SAG-AFTRA is further restricting what projects can move forward during the strike

Over 200 interim contracts have been granted by SAG-AFTRA since the strike began last month. | Illustration by William Joel / The Verge

In an act of solidarity with the Writers Guild of America (WGA), the Screen Actors Guild (SAG-AFTRA) will no longer grant permission to independent projects that fall under WGA contracts to continue production during the ongoing strike. On July 14th SAG-AFTRA announced via a statement on its website that going forward, WGA-covered projects will now be excluded from its Interim Agreement policy — which allows approved independent productions with no direct connection to the actors union to continue filming.

According to the statement, the decision was made following several meetings with the WGA alongside the “recommendation of our NED & chief negotiator” Duncan Crabtree-Ireland. “We have been advised by the WGA that this modification will assist them in executing their strike strategy, and we believe it does not undermine the utility and effectiveness of ours,” said the guild. “It is a win-win change.”

“This means that, going forward, for productions taking place in the USA, SAG-AFTRA will only grant Interim Agreements for non-WGA-covered projects,” continues the SAG-AFTRA statement. “And our staff will continue to investigate each application for an Interim Agreement to ensure only true independent productions are included.”

Over 200 movies and TV series (PDF) have been granted permission to continue filming under interim agreements since the strike began on July 14th. Following criticism about the high number of projects being approved, SAG-AFTRA explained that the interim contracts don’t conflict with the strike because these productions already adhere to the labor terms the union is pushing for, and aren’t directly associated with the Alliance of Motion Picture and Television Producers.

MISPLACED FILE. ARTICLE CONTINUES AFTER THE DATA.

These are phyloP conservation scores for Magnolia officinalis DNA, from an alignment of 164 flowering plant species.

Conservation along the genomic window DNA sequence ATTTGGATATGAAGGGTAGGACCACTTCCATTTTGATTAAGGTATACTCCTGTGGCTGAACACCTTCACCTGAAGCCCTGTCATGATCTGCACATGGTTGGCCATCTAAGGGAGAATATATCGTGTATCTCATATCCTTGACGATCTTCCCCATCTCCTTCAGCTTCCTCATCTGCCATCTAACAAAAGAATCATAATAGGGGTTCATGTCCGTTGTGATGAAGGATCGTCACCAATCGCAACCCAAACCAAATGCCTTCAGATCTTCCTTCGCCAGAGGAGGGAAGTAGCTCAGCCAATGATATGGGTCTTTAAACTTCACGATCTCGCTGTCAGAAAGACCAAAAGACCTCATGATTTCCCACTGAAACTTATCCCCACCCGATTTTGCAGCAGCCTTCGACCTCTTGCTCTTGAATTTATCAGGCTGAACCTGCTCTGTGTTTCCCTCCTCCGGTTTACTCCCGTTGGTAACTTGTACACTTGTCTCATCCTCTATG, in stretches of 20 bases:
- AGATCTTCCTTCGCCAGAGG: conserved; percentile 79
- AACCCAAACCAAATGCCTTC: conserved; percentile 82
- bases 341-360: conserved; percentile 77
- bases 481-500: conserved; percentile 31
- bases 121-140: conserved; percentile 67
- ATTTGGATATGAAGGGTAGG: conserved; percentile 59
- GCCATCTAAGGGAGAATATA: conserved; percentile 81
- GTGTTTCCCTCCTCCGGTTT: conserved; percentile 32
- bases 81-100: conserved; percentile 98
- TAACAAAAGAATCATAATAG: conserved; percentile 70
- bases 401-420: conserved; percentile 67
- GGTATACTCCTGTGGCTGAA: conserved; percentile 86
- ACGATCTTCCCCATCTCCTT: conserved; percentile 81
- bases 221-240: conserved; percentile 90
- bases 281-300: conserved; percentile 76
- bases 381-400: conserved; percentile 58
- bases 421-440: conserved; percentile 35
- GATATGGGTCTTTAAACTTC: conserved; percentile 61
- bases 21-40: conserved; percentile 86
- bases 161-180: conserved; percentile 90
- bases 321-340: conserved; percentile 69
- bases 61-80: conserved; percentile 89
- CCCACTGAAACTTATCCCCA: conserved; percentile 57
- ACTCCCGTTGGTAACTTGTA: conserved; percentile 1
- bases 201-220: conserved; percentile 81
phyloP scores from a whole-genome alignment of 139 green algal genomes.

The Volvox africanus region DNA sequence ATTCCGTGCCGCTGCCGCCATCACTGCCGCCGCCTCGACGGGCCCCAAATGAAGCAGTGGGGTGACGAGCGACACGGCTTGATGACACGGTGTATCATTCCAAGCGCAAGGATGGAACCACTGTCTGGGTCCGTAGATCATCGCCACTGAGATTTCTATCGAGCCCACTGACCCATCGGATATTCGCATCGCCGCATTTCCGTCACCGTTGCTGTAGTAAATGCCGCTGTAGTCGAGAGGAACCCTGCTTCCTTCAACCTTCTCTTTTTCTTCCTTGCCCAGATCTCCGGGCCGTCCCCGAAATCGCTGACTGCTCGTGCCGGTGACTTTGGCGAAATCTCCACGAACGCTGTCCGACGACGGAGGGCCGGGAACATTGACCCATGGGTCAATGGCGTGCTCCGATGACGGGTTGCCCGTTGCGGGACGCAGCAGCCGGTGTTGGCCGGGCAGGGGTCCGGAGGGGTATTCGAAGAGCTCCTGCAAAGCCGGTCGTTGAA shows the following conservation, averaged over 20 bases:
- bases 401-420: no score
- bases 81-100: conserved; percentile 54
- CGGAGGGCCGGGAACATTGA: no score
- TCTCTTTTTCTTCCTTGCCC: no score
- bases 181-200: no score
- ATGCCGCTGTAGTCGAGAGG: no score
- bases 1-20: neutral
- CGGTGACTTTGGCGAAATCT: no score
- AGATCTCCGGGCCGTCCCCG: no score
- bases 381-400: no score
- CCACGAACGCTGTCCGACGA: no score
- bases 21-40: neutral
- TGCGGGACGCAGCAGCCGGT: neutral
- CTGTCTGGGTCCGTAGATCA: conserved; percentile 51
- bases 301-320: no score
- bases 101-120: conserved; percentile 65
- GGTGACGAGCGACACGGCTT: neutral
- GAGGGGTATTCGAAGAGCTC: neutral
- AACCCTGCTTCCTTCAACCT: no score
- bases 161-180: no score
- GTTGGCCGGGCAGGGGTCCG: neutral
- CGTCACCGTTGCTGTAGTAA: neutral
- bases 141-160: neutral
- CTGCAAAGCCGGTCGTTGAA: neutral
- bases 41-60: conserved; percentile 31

Approved contracts will remain in effect, and according to Deadline, only 15-20 percent of independent feature films covered by SAG-AFTRA also are covered by the WGA.

“We created the Interim Agreements for several reasons, all of which are aimed at protecting the interests of our members and members of sister unions, so that journeymen performers and crew may continue to work and pay their bills while demonstrating to the AMPTP that independent producers are eager to work with our members under these terms,” the SAG-AFTRA negotiating committee said in its statement. “The strike action is evolving each day. We are adapting in real time to continue protecting our members while collaborating with our sister unions in fighting for our common cause.”

(Disclosure: The Verge’s editorial staff is also unionized with the Writers Guild of America, East.)

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